To mitigate climate change through forestry and land use, countries are expected to shift away from policies and practices that drive deforestation to ones that reduce forest loss. This paper draws on political economy concepts to assess the evolution in the enabling measures for transformational change in forestry and land use policy processes in Cameroon. The findings indicate that actors have diverse stances on the capacity of existing policy measures to guarantee transformational change. The policy environment has evolved with proposals on institutional arrangements and policy reforms that are far from concrete reforms as expected. There is significant room for fine-tuning proposed policy and institutional reforms to enable Cameroon respond to its international emission reduction commitments. For example, putting forward clear-cut incentive and regulatory mechanisms; enhance and create new anti-deforestation coalitions; generate concrete specific/tailored sector ideas and information; and enhance negotiations between sectoral interests. However, these can only be achieved in the long-term with continuous support.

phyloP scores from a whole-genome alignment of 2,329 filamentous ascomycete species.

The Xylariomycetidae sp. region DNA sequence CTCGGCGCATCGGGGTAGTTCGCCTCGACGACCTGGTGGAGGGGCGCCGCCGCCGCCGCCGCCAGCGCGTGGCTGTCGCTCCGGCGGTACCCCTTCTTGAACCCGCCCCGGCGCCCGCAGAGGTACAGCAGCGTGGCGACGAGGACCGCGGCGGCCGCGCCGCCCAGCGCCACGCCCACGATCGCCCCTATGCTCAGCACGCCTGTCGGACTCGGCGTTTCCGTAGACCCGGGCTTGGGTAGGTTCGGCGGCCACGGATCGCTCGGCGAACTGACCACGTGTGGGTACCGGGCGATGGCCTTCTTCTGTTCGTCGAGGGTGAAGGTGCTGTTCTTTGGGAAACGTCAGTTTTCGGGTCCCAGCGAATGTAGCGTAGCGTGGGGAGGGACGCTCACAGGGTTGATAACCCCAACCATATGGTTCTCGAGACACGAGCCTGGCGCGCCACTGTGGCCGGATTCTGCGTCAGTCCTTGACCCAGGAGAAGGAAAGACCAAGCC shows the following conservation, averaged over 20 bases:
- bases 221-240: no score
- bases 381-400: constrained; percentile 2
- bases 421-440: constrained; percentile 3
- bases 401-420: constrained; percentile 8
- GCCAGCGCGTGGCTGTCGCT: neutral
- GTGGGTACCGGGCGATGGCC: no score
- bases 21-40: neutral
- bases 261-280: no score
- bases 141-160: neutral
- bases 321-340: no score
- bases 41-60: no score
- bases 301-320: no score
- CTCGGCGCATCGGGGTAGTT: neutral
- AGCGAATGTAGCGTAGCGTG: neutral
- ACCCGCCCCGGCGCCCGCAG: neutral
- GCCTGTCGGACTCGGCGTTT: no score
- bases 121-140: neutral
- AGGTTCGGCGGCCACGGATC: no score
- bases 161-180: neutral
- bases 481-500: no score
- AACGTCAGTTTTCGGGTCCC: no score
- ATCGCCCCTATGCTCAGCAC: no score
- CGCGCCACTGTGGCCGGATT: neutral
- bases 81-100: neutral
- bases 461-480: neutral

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Vol. 21 • No. 1